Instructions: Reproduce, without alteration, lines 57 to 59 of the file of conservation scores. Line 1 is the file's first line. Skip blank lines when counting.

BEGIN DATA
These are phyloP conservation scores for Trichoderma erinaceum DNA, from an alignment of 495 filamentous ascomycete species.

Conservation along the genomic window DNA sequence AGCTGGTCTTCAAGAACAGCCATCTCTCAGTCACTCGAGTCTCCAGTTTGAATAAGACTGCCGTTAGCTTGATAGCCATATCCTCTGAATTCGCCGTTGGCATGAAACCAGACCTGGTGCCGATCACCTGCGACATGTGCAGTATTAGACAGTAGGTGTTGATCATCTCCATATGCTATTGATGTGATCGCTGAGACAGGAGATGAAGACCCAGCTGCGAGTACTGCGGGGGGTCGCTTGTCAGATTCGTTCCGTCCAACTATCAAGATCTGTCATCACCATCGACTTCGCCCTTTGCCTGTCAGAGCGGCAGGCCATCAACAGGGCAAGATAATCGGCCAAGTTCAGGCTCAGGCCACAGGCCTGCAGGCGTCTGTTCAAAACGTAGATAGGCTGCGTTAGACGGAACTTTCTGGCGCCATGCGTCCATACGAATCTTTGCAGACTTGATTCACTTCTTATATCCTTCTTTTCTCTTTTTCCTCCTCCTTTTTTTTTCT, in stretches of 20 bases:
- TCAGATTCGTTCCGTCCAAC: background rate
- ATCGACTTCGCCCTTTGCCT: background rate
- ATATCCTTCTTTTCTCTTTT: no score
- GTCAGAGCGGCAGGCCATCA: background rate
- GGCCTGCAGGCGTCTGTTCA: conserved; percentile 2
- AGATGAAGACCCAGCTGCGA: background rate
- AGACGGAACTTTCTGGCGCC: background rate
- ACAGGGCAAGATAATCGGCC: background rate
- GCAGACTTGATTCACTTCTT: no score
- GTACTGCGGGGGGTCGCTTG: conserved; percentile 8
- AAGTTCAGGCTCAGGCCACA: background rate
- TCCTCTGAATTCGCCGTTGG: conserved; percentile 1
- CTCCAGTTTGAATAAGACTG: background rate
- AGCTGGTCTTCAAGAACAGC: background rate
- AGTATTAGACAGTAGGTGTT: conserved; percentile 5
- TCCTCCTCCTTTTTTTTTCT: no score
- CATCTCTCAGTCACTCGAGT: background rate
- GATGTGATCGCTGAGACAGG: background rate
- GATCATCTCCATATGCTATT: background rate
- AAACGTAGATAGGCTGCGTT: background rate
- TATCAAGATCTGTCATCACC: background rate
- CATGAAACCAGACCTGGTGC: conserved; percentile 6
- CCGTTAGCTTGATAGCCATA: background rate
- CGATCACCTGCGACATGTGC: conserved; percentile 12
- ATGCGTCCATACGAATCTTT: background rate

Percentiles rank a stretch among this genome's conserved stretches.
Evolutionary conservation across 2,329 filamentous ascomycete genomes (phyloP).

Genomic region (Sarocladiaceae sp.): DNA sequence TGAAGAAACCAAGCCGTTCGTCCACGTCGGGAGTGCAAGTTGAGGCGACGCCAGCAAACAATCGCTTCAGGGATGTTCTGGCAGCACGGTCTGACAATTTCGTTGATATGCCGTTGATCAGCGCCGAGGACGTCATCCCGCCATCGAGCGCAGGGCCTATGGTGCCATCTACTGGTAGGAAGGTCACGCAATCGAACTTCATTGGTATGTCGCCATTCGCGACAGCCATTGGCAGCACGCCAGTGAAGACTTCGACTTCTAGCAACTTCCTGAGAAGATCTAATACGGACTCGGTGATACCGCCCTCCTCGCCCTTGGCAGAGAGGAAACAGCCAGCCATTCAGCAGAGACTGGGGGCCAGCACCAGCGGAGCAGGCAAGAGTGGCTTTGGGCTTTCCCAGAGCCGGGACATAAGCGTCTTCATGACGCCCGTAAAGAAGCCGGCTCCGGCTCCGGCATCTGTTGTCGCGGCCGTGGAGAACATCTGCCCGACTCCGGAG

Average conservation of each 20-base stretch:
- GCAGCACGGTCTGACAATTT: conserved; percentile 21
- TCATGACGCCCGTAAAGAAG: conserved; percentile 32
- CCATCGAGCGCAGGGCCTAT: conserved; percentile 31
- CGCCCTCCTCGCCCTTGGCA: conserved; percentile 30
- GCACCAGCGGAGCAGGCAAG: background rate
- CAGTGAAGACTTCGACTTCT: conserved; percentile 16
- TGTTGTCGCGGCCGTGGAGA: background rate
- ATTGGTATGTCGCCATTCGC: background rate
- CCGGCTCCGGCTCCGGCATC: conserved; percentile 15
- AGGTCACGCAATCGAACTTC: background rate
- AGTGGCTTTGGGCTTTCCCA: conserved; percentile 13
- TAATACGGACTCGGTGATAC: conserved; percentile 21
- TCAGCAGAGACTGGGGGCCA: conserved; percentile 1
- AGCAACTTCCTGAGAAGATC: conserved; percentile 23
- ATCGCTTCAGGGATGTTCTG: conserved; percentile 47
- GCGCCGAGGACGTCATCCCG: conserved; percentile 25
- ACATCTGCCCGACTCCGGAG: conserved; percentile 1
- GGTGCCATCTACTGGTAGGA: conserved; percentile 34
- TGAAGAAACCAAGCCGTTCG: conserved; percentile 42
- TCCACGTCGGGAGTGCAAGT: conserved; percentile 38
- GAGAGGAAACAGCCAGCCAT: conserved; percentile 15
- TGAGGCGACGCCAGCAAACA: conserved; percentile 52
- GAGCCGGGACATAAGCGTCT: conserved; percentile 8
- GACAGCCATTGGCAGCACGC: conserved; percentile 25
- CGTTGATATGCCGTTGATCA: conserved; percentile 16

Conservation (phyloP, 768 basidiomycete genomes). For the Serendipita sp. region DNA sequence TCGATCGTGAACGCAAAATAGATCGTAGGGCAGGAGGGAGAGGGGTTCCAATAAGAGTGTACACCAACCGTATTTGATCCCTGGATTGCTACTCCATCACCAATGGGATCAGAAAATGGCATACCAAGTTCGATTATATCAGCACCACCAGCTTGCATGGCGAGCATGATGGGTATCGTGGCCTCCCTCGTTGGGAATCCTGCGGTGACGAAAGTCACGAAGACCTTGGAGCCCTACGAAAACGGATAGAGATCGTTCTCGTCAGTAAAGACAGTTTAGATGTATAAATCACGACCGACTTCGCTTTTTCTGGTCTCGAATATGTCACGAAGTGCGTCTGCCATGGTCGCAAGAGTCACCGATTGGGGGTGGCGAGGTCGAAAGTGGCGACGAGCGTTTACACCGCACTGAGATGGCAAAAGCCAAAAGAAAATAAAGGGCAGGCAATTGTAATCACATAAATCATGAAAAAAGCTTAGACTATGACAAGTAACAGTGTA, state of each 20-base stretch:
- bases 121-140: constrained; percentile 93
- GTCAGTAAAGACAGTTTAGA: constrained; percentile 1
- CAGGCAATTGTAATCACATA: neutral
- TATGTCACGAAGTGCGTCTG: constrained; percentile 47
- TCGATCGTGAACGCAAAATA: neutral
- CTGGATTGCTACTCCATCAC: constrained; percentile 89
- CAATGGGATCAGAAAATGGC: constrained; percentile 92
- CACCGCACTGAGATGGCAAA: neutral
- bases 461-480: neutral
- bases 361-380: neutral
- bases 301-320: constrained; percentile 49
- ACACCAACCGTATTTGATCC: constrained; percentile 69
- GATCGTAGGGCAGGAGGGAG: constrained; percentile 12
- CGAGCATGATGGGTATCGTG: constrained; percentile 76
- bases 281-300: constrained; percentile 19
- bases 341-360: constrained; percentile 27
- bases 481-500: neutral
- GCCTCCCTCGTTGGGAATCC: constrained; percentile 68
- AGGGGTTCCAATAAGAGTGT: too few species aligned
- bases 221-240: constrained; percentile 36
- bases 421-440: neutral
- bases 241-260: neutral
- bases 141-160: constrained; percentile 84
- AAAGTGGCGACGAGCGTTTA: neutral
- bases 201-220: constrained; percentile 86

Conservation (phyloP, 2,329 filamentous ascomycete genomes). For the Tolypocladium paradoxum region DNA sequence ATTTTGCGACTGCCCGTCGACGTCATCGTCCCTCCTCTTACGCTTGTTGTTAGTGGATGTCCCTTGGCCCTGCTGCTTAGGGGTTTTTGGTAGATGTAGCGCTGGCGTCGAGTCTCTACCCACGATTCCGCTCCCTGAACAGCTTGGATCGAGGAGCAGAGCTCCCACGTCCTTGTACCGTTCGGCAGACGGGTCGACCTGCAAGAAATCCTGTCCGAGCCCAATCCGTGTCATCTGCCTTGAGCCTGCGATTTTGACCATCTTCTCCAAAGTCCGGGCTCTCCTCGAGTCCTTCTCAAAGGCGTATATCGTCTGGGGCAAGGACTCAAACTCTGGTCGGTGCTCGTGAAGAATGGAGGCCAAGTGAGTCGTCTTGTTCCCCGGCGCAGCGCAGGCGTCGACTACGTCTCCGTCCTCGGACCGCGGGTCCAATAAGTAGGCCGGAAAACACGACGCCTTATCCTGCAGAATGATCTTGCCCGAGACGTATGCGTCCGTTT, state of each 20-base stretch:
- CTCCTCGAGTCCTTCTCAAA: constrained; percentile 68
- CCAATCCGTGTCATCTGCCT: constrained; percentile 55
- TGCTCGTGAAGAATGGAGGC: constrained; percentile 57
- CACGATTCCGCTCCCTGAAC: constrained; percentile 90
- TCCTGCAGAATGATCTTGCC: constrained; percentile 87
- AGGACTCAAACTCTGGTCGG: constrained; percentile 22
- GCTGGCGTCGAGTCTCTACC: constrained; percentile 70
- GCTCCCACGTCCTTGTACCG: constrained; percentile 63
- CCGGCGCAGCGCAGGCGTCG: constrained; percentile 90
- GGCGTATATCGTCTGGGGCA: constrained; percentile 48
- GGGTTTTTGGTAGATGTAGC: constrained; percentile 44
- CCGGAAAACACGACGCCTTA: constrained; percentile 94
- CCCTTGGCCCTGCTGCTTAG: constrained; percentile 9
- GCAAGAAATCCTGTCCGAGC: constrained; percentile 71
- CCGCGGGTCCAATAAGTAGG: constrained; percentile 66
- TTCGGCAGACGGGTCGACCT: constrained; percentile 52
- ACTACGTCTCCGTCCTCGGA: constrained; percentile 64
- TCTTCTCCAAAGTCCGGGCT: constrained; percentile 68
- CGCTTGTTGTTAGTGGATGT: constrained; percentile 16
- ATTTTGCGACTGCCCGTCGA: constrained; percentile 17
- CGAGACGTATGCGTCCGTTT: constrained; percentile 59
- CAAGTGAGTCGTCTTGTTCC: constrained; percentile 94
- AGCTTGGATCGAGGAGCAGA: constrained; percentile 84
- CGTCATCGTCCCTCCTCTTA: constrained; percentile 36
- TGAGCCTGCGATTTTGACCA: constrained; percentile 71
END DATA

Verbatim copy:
Conservation (phyloP, 768 basidiomycete genomes). For the Serendipita sp. region DNA sequence TCGATCGTGAACGCAAAATAGATCGTAGGGCAGGAGGGAGAGGGGTTCCAATAAGAGTGTACACCAACCGTATTTGATCCCTGGATTGCTACTCCATCACCAATGGGATCAGAAAATGGCATACCAAGTTCGATTATATCAGCACCACCAGCTTGCATGGCGAGCATGATGGGTATCGTGGCCTCCCTCGTTGGGAATCCTGCGGTGACGAAAGTCACGAAGACCTTGGAGCCCTACGAAAACGGATAGAGATCGTTCTCGTCAGTAAAGACAGTTTAGATGTATAAATCACGACCGACTTCGCTTTTTCTGGTCTCGAATATGTCACGAAGTGCGTCTGCCATGGTCGCAAGAGTCACCGATTGGGGGTGGCGAGGTCGAAAGTGGCGACGAGCGTTTACACCGCACTGAGATGGCAAAAGCCAAAAGAAAATAAAGGGCAGGCAATTGTAATCACATAAATCATGAAAAAAGCTTAGACTATGACAAGTAACAGTGTA, state of each 20-base stretch:
- bases 121-140: constrained; percentile 93
- GTCAGTAAAGACAGTTTAGA: constrained; percentile 1